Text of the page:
Q:

What are the high and low temperatures on Saturn?

A:

Quick Answer

It is hard to accurately determine the high and low temperatures on Saturn, as it is made of three bands of gas clouds instead of solid ground. The innermost band is thought to be approximately 134 degrees Fahrenheit, while the outer band is estimated to be -280 degrees.

Know More

Full Answer

The reason for these differences in temperature is that Saturn receives little to no heat from the sun. Instead, the majority of the planet's heat radiates out from within its core. Saturn has a horizontal temperature gradient, as opposed to Earth's vertical gradient. The horizontal gradient also means that there is only a minor temperature difference between Saturn's equator and poles.

Learn more about Planets
Sources:

Related Questions

  • Q:

    When was Saturn discovered?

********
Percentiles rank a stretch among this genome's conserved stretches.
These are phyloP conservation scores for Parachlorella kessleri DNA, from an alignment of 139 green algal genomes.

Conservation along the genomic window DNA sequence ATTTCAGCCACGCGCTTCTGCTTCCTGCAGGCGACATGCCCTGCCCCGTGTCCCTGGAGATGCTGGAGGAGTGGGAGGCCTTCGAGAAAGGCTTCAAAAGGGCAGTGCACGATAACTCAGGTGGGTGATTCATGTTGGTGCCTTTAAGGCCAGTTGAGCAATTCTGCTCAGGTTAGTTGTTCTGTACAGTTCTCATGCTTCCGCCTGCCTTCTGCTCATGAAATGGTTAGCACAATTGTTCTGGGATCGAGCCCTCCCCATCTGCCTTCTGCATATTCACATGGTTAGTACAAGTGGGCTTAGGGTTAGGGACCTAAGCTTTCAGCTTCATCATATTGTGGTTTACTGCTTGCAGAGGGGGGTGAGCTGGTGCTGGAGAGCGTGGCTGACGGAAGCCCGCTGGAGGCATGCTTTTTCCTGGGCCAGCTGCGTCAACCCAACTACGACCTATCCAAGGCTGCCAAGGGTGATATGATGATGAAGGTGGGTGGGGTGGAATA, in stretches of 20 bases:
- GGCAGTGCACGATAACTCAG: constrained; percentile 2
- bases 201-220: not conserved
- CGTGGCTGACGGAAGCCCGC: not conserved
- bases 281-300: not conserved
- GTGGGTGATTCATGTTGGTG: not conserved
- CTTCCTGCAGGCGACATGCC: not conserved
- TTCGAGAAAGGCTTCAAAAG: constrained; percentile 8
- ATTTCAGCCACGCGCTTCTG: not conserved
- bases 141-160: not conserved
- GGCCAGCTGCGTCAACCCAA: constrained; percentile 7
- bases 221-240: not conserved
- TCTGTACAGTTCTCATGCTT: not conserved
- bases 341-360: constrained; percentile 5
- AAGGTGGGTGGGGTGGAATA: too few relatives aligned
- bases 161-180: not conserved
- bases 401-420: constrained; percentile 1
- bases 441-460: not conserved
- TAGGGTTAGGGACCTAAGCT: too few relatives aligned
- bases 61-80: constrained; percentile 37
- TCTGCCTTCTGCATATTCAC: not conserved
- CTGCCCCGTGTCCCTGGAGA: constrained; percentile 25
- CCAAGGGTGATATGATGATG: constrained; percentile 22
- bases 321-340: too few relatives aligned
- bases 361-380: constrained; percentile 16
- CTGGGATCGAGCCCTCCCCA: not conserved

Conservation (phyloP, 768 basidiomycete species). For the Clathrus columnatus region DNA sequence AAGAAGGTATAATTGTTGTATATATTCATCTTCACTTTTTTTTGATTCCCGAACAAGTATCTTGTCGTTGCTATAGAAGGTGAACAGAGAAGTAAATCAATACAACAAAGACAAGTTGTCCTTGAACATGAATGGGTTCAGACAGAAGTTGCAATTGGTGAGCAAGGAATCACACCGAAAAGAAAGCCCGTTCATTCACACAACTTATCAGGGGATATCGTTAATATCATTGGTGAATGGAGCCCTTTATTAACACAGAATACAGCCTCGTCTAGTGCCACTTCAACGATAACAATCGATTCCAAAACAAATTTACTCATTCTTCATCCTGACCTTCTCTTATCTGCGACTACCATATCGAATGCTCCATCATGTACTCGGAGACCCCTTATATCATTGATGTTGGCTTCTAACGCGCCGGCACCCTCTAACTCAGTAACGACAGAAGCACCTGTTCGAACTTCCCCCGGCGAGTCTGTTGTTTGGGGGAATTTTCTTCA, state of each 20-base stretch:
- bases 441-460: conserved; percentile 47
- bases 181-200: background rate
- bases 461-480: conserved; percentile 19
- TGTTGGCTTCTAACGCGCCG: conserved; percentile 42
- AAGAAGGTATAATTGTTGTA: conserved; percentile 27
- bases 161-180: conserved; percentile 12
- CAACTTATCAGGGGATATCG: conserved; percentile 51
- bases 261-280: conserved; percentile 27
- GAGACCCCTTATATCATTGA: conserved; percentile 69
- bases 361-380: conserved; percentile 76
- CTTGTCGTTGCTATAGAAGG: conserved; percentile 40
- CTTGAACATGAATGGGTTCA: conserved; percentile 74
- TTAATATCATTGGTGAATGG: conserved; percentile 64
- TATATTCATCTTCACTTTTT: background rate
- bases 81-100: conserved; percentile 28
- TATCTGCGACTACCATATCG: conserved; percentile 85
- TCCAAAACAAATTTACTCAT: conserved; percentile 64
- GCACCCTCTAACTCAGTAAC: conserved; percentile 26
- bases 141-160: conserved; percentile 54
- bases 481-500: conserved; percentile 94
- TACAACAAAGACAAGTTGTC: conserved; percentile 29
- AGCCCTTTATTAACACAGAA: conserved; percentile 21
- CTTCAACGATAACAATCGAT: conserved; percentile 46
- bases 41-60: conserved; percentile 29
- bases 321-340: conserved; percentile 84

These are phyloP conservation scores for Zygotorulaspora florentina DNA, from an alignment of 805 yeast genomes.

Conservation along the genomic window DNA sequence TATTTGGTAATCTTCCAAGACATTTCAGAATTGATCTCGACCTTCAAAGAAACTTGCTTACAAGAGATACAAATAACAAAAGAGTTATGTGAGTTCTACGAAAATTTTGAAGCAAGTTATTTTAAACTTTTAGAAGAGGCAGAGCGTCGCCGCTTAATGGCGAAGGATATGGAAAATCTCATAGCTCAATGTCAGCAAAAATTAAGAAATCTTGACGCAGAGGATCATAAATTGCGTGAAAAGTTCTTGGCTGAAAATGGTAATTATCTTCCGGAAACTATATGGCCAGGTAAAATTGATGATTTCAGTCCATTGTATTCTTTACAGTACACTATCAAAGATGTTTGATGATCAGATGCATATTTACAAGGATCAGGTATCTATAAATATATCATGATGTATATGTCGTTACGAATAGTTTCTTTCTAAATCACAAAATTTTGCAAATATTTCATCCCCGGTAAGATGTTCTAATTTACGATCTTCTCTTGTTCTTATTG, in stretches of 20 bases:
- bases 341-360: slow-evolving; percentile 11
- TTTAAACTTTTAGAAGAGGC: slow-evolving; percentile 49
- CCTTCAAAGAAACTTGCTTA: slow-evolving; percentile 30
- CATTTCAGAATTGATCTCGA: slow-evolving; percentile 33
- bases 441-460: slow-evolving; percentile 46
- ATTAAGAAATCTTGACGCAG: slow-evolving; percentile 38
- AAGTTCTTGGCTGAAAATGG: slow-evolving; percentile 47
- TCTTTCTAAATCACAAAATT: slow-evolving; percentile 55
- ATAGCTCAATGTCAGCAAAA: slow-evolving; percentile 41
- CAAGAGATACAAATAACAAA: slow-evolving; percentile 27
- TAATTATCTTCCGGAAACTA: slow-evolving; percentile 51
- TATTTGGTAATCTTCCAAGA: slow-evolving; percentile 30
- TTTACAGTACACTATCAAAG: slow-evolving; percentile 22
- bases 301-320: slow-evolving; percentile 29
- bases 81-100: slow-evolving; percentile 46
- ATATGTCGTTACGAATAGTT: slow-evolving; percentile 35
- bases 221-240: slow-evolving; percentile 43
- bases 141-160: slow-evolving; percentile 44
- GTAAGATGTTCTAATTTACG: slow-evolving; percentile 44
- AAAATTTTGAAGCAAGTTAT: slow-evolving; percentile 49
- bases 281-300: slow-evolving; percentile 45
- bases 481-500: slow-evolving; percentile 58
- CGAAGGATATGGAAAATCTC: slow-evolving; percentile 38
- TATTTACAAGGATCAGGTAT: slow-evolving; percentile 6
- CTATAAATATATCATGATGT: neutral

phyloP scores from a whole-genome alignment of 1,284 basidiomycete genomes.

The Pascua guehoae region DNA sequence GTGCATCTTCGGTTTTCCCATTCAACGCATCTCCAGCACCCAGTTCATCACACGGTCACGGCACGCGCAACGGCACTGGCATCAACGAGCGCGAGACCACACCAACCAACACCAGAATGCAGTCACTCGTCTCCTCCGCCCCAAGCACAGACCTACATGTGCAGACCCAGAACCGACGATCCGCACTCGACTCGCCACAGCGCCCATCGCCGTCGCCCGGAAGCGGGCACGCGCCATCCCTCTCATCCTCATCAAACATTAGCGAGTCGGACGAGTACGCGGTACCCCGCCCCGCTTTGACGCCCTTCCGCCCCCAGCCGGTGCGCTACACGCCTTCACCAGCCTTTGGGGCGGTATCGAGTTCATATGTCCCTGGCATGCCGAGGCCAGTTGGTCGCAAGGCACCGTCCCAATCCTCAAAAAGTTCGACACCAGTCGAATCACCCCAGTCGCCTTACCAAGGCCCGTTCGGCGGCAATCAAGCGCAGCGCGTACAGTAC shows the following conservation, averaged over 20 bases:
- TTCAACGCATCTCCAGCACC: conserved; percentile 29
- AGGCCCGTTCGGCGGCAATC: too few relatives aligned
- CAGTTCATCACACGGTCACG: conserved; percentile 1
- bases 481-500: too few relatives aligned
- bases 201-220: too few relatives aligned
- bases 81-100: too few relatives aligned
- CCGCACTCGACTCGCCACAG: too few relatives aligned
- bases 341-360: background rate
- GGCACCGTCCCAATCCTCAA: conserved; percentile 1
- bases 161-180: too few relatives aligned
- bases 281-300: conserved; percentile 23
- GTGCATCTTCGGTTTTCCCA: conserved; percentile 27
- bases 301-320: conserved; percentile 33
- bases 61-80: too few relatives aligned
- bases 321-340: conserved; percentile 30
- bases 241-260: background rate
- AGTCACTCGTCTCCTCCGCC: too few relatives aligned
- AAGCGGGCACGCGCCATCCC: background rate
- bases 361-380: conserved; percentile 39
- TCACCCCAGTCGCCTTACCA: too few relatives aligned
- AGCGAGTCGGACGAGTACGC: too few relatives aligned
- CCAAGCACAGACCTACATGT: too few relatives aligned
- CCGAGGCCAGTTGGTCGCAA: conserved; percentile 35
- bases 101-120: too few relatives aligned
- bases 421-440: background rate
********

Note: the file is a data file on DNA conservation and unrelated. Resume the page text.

A:

    Unlike many planets and stars, Saturn doesn't have a universally recognized date of discovery. Because Saturn is visible with the naked eye, its existence was known by ancient civilizations. Ancient Greeks named the planet "Kronos" after their god of agriculture, which is the Roman equivalent of Saturn.

    Full Answer >
    Filed Under:
  • Q:

    Can you describe Saturn?

    A:

    Saturn is the sixth planet from the sun at a distance of 886 million miles and has a composition of hydrogen and helium. Saturn was first observed through a telescope by Italian astronomer Galileo Galilei.

    Full Answer >
    Filed Under:
  • Q:

    How far away is Saturn from the sun?

    A:

    Saturn is an average of 886 million miles from the sun, which puts it about 9.5 times farther away from the sun than the Earth. The exact distance from Saturn to the sun varies based on Saturn's location along its elliptical orbit.

    Full Answer >
    Filed Under:
  • Q:

    What is the distance between Saturn and Uranus?

    A:

    The distance between Saturn and Uranus varies based on where the planets are in their orbits around the sun, but averages 9.6 astronomical units. This translates to about 2.3 billion miles.

    Full Answer >
    Filed Under:

Explore